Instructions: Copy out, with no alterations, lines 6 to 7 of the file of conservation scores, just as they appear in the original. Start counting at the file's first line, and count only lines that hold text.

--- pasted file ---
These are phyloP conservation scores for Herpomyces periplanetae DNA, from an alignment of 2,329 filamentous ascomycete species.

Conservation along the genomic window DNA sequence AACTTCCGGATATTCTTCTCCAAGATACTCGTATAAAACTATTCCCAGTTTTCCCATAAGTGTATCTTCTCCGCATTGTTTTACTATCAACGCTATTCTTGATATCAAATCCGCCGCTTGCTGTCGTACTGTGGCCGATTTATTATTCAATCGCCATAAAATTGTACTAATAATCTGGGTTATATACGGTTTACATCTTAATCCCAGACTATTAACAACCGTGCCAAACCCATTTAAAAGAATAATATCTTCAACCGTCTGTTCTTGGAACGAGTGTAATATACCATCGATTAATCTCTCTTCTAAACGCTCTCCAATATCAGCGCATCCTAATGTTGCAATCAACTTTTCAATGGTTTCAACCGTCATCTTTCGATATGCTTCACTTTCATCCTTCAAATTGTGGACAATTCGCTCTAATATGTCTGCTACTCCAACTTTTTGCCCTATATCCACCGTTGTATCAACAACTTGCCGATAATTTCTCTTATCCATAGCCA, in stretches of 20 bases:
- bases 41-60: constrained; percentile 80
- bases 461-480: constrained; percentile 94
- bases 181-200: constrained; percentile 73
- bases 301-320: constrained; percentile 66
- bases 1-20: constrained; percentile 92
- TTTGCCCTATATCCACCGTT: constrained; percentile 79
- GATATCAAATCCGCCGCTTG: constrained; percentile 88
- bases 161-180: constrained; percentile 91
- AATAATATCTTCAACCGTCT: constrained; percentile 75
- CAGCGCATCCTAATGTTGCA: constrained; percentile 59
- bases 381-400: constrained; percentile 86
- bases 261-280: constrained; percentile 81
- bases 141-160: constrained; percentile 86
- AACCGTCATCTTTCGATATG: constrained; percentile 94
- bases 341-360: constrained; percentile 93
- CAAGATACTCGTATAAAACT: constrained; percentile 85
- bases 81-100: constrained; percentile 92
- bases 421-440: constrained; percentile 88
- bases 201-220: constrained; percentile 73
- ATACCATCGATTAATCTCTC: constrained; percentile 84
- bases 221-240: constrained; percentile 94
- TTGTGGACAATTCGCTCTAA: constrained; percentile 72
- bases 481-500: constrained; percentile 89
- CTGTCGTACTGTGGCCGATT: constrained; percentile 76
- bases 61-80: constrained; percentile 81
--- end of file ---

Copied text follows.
- bases 301-320: constrained; percentile 66
- bases 1-20: constrained; percentile 92